Variety of Security Futures Contracts
Contract specifications may vary from contract to contract. For instance, most security futures contracts require you to settle by making physical delivery of the underlying security, as opposed to making a cash settlement. Carefully review the settlement and delivery conditions before entering into a security futures contract.
Differences Between Security Futures and Stock Options
Although security futures share some characteristics in common with stock options, these products differ significantly. Most importantly, an option buyer may choose whether or not to exercise the option by the exercise date. Options purchasers who neither sell their options in the secondary market nor exercise them before they expire will lose the amount of the premium they paid for each option, but they cannot lose more than the amount of the premium. A security futures contract, on the other hand, is a binding agreement to buy or sell. Based upon movements in price of the underlying security, holders of a security futures contract can gain or lose many times their initial margin deposit.
Security Futures Risks
All security futures contracts involve risk, and there is no trading strategy that can eliminate it. Strategies using combinations of positions, such as spreads (see definition below), may be as risky as outright long or short futures positions. Trading in security futures requires knowledge of both the securities and the futures markets. Before you trade security futures, you should read the Security Futures Risk Disclosure Statement. And bear in mind the following specific risks involved when trading security futures contracts:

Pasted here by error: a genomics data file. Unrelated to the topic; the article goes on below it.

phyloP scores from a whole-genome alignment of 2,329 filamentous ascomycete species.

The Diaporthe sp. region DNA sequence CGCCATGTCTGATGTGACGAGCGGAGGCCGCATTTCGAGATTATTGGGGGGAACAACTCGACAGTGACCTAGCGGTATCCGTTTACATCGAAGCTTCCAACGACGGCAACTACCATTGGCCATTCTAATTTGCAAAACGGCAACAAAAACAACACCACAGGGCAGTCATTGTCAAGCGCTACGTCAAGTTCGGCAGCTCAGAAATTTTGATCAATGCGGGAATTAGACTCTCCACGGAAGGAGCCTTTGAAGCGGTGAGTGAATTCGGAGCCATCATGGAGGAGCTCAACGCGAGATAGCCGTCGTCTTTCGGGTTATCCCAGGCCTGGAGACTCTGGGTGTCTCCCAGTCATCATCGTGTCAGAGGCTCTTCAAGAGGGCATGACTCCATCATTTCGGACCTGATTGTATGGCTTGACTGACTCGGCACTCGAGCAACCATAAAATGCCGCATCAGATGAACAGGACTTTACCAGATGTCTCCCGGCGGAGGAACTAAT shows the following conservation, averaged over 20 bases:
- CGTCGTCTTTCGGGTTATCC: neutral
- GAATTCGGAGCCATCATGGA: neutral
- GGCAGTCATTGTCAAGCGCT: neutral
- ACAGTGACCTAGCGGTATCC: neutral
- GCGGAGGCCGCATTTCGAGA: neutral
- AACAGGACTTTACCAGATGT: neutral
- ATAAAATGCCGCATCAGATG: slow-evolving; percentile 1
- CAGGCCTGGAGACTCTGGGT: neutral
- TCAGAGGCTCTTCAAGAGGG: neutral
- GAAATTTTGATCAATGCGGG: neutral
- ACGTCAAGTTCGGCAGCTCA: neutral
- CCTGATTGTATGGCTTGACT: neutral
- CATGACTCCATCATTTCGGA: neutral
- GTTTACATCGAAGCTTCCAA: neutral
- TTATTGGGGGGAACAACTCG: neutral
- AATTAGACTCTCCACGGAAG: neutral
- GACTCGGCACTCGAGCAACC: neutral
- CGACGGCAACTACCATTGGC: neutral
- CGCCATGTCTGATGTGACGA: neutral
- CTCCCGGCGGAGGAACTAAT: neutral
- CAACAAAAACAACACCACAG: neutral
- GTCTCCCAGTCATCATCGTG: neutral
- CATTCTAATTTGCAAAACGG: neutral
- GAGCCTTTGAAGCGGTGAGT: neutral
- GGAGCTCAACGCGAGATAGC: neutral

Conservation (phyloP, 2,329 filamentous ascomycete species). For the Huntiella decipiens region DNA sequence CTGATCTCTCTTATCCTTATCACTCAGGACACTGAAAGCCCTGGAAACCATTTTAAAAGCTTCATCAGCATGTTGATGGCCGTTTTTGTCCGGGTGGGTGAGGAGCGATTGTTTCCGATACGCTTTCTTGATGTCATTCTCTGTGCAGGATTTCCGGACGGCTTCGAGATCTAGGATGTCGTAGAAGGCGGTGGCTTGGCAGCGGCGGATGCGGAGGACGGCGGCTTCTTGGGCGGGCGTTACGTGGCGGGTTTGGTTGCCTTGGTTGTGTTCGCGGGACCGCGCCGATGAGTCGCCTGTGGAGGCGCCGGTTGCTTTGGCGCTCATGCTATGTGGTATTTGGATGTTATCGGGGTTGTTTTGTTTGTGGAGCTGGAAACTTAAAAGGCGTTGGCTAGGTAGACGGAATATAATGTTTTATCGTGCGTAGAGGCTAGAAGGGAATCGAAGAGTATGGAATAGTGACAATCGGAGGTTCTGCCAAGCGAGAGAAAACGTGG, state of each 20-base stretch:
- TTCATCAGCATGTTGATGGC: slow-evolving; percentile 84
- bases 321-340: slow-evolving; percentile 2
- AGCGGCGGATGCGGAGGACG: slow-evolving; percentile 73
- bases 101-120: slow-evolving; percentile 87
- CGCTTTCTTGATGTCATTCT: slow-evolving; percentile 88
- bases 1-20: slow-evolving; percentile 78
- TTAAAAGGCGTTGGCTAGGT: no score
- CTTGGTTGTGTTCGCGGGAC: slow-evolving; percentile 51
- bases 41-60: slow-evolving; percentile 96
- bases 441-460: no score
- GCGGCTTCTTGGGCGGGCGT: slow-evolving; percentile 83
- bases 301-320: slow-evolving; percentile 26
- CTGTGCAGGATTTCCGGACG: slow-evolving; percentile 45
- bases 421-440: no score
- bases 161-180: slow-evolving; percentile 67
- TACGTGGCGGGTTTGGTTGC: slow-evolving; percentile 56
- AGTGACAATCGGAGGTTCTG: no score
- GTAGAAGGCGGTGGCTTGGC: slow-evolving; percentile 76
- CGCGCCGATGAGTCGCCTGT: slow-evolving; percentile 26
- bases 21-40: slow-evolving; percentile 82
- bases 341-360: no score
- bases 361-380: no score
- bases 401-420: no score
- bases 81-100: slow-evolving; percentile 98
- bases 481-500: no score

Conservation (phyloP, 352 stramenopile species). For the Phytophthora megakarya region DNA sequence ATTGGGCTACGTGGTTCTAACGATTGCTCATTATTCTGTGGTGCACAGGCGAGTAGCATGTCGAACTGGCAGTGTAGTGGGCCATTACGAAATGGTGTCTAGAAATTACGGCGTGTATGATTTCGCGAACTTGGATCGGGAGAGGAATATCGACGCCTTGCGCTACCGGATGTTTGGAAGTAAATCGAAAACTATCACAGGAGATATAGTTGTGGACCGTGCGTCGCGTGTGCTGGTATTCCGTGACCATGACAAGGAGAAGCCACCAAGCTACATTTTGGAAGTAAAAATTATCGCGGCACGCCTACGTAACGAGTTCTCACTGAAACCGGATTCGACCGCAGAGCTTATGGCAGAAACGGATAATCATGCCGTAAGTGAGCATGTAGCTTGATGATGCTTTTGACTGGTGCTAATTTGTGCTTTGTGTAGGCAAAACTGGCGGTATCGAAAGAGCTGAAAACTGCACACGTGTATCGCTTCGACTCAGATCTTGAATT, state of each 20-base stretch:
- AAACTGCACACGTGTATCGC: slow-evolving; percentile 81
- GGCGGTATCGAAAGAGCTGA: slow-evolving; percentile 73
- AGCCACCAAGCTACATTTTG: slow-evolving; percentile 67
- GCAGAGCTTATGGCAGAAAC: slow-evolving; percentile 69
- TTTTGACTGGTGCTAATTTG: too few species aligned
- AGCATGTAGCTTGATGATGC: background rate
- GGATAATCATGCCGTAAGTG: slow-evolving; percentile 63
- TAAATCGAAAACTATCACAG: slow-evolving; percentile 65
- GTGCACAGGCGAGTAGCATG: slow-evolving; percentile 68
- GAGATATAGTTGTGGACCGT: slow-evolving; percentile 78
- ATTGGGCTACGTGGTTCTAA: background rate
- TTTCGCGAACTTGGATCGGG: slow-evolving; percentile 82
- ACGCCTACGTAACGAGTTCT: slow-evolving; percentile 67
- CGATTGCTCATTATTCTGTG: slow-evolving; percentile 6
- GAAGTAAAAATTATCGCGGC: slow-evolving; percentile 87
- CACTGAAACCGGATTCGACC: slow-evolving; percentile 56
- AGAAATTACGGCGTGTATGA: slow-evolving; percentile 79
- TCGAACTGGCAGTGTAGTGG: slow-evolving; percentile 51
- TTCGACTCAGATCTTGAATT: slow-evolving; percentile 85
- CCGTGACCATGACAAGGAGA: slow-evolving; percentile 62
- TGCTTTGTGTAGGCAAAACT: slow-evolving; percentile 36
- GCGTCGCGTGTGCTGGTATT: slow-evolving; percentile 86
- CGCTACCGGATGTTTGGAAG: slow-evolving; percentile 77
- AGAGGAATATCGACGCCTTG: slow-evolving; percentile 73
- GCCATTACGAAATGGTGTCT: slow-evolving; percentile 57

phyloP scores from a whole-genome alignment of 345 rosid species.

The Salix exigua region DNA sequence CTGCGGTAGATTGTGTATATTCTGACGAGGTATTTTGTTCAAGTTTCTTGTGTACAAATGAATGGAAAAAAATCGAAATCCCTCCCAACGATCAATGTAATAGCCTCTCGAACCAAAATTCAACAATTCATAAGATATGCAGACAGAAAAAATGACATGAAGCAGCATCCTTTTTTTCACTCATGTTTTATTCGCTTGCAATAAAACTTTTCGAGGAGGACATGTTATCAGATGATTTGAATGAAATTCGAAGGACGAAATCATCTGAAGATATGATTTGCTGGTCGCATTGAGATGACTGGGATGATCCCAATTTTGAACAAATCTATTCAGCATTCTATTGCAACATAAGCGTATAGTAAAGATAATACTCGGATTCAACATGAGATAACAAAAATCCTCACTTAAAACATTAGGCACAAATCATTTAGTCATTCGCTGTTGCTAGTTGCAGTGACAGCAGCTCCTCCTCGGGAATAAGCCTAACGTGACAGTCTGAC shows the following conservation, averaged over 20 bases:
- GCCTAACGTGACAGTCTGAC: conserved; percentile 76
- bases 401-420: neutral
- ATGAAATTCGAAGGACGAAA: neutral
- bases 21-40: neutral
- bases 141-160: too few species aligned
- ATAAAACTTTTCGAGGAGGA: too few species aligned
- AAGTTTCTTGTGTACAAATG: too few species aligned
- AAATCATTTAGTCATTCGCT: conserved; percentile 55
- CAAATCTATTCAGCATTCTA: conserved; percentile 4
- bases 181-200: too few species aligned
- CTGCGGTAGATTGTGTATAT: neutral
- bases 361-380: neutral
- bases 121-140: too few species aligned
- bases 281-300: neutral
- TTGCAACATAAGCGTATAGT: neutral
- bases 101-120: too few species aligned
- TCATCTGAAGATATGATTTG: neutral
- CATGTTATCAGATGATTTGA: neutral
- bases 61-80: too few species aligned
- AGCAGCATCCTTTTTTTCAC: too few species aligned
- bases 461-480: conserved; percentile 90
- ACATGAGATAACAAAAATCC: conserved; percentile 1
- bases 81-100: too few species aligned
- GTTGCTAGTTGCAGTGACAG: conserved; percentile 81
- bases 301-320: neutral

Security Futures Regulation and Investor Protection
Who Regulates Security Futures?
The Commodity Futures Modernization Act (CFMA) governs the regulation of security futures. Under the CFMA, the Securities and Exchange Commission (SEC) and the Commodity Futures Trading Commission (CFTC) will jointly regulate security futures. In addition, FINRA, the National Futures Association (NFA) and OneChicago have regulatory responsibilities and authority over their members. These organizations are subject to SEC and CFTC oversight.
Finding and Choosing a Broker
As an individual investor, you cannot trade directly on an exchange. Security futures transactions for individual investors must be handled by a broker. Most brokers are honest, competent professionals—and there are regulators, like FINRA, to help make sure that the few who are not are identified and disciplined—sometimes even barred from the industry.
Before you do business with any security futures professional or firm, you should check out their background. Both FINRA BrokerCheck and the NFA's Background Affiliation Status Information Center (BASIC) offer online access to important information about your broker or firm. These sites can provide a wealth of information about the professional background, business practices and conduct of firms and brokers. Your state securities regulator also may have additional information about securities professionals.